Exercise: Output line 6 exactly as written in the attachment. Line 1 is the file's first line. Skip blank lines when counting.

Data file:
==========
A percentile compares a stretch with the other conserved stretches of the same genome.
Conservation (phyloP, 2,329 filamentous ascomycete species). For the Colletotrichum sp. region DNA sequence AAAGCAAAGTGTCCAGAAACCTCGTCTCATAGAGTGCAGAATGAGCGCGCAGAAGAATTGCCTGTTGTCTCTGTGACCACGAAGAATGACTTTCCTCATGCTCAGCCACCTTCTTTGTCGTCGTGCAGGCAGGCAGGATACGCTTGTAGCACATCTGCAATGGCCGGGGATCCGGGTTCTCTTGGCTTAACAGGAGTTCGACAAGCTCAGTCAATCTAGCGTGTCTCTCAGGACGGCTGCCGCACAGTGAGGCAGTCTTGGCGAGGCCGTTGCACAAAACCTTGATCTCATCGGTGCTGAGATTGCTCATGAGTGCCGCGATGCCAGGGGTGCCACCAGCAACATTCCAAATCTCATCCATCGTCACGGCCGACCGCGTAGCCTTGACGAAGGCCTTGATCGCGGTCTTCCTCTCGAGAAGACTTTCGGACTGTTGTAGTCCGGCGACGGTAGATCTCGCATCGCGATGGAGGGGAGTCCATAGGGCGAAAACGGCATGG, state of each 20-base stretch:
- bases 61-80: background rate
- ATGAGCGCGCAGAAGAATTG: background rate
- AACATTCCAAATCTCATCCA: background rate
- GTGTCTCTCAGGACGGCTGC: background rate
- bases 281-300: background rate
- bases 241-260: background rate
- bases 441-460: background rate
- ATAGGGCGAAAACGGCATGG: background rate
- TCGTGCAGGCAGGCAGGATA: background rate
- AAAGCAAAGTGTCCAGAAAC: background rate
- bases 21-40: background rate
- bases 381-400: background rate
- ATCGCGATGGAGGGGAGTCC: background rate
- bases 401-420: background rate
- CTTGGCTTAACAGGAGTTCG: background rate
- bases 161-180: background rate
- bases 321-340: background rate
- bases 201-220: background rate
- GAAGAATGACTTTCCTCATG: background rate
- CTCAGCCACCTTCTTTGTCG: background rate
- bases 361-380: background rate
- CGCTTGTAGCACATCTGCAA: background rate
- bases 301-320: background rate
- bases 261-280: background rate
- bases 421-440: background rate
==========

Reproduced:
- GTGTCTCTCAGGACGGCTGC: background rate